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magnetar





magnetar
This depiction of a magnetar shows the superstrong magnetic field lines (blue) and surrounding hot gas. According to one theory, these magnetic field lines periodically get twisted when the star's crust shifts. As the field lines untwist and reconnect they blast out a storm of particles that annihilate one another and produce a split-second flash of X-rays and gamma rays, which we see as soft gamma repeater flares. (Image courtesy Dr. Robert Mallozzi / University of Alabama in Huntsville / Marshall Space Flight Center)
A neutron star with a fantastically strong magnetic field, of the order of 1011 tesla – about a thousand trillion times stronger than Earth's, 100 to 1,000 times stronger than the field of a radio pulsar (the normal observed form of neutron star), and perhaps stronger than any other magnetic field in the universe. Such an object would be off-limits to humans: because a magnetar acts as a colossal electromagnetic generator, a person in a spacecraft floating nearby would feel 100 trillion volts between his head and feet!

Magnetars are the only objects in space powered mainly by magnetism and are now considered to be the most likely explanation for soft gamma repeaters (SGRs) and anomalous X-ray pulsars (AXPs). Their existence was first theorized in the late 1980s by the American astronomer Robert Duncan and the Canadian astronomer Christopher Thompson, who concluded that, in principal, neutron stars could be formed with magnetic fields that were very much stronger than those seen in familiar pulsars. Such an intense field, they reasoned, would put the star's surface under enormous stress, perhaps triggering starquakes and leading to intense bursts of high-energy radiation. In 1992, they used their magnetar theory to explain an enormously powerful gamma-ray burst detected on Mar. 5, 1979, and later identified with a young supernova remnant, N49, in the Large Magellanic Cloud and, later still, recognized as the first-recorded SGR. In 2002, Brian Kern and Chris Martin of the California Institute of Technology showed that the magnetar theory is the only reasonable explanation for the behavior of 4U0142+61, a faint object in Cassiopeia. In an ordinary pulsar, the optical pulsations are a diluted byproduct of the X-ray pulsars and are therefore relatively weaker. But in the case of 4U0142+61, a quarter of the pulsed output is visible light compared with only a 3% contribution from X-rays – exactly the behavior expected of a magnetar.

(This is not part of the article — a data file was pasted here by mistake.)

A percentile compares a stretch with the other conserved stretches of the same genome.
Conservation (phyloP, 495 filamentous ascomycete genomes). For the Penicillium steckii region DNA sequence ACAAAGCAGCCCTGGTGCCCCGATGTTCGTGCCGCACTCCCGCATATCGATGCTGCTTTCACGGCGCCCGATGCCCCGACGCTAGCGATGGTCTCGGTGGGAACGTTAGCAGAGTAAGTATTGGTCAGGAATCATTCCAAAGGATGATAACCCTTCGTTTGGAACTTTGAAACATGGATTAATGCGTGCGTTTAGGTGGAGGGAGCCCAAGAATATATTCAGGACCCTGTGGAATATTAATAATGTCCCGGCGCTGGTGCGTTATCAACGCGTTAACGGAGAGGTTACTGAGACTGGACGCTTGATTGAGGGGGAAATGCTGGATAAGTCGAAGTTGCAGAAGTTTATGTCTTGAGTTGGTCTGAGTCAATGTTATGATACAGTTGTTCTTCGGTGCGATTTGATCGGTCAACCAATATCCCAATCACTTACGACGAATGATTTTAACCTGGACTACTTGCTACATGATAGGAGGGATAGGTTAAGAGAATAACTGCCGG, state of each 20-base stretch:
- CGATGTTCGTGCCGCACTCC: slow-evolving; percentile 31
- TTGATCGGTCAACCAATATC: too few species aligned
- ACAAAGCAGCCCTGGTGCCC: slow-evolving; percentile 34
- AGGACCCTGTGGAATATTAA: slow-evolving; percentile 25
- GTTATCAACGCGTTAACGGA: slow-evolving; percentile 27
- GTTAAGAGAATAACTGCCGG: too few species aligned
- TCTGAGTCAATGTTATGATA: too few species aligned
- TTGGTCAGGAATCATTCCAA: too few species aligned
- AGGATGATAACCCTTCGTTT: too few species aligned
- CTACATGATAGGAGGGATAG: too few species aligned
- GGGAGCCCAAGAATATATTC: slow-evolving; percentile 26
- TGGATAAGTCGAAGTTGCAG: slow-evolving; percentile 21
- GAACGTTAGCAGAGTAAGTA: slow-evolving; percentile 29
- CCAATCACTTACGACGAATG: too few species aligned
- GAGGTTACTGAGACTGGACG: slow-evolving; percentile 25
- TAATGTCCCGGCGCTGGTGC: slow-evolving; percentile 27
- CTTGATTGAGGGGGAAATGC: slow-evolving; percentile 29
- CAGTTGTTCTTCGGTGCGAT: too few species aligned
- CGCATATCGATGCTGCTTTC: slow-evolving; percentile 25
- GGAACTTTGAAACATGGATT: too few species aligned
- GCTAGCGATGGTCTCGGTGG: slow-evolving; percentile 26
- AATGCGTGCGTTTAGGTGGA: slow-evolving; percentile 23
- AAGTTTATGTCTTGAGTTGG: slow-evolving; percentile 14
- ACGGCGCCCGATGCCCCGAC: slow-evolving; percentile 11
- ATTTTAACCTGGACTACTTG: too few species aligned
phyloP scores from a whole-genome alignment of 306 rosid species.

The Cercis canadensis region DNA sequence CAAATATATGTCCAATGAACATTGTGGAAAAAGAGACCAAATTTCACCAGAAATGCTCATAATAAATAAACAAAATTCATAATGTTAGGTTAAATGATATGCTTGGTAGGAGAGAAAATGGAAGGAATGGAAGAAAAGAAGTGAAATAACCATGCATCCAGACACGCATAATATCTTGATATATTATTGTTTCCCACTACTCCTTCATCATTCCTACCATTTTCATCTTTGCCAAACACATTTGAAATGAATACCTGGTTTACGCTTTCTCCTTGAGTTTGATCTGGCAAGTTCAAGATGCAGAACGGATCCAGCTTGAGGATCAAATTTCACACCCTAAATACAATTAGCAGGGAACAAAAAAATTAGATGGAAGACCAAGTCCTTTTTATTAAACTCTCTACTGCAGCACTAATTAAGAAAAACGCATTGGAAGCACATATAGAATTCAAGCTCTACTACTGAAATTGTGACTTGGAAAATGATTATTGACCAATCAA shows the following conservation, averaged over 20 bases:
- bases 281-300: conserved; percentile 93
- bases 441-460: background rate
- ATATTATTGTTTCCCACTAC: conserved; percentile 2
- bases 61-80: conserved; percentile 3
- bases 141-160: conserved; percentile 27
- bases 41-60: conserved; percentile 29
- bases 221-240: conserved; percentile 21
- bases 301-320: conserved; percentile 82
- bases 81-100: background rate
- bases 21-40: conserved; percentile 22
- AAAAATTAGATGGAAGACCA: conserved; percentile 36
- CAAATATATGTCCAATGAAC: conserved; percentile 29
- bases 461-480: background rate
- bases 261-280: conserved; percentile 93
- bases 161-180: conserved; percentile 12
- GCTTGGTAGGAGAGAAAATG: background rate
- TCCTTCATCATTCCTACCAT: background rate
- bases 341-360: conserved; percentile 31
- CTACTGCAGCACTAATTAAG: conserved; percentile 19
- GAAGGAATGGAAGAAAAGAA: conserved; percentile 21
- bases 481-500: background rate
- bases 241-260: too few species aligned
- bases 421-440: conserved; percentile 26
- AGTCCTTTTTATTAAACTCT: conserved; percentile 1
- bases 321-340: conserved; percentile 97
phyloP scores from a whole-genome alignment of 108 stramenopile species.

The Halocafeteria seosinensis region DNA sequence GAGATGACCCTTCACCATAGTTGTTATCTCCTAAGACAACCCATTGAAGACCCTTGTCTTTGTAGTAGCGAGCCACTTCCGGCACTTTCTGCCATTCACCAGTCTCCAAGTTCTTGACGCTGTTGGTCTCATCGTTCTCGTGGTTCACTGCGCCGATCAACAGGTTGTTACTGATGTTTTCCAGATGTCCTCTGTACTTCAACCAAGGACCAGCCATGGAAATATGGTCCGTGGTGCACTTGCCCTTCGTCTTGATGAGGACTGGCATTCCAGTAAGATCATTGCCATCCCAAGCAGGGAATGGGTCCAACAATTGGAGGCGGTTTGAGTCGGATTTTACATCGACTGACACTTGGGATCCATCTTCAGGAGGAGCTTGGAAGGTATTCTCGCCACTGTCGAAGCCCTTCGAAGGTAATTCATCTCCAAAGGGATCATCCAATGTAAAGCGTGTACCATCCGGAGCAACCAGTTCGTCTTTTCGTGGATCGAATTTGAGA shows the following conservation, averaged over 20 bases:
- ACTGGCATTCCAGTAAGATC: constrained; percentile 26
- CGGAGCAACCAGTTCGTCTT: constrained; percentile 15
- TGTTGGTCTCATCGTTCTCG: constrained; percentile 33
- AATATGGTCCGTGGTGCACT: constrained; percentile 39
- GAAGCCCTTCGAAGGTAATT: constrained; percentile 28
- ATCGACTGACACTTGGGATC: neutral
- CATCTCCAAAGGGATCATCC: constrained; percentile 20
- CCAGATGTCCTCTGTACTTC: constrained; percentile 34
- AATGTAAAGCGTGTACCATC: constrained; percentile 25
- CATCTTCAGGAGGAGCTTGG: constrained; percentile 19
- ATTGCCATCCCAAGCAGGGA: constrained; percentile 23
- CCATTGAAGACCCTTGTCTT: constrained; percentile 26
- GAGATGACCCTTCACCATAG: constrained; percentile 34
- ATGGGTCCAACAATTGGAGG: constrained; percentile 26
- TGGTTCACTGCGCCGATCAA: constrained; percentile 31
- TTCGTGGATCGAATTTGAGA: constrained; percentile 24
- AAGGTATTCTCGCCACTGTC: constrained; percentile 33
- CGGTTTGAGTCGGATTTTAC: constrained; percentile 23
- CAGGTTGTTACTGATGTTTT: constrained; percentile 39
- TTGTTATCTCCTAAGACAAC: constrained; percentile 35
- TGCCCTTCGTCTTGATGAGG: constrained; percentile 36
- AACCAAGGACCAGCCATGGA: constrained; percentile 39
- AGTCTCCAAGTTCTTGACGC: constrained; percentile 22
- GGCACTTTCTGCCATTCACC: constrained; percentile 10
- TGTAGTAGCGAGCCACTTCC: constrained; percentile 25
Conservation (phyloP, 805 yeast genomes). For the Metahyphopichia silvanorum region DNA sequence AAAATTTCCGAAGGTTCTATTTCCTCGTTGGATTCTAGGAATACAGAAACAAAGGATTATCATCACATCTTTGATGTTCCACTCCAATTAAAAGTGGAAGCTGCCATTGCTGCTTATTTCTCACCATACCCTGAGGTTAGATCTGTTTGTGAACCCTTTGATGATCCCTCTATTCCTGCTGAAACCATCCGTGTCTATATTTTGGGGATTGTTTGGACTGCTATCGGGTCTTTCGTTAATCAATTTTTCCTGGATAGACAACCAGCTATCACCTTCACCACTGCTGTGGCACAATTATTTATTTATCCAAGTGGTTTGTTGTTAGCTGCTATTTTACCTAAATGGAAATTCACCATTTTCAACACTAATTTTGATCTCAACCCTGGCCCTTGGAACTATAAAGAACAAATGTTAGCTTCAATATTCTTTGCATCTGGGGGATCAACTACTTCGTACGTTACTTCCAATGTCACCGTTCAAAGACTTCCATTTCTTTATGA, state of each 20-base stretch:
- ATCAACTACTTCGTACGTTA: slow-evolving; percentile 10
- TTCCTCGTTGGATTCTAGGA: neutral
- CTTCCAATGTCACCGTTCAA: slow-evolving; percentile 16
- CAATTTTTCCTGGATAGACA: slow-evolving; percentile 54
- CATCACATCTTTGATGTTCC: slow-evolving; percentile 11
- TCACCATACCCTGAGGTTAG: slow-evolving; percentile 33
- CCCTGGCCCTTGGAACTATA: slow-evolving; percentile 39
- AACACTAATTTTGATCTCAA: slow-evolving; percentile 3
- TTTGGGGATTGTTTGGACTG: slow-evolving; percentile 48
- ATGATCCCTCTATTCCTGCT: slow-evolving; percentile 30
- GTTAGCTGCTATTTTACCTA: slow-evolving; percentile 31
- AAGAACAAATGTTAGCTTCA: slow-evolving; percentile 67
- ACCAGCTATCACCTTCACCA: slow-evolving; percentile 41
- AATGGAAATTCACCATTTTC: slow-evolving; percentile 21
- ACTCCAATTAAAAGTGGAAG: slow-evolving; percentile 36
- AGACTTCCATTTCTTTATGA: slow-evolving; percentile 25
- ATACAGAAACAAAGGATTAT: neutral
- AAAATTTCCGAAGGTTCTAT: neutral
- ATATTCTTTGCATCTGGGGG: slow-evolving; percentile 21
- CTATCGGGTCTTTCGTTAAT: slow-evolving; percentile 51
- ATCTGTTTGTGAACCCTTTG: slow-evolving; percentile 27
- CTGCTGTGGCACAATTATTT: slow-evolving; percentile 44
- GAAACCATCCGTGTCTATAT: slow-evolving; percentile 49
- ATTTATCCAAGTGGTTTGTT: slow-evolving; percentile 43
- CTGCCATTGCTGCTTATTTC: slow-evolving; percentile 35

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Huge 'star quake' rocks Milky Way (Feb 18, 2005)


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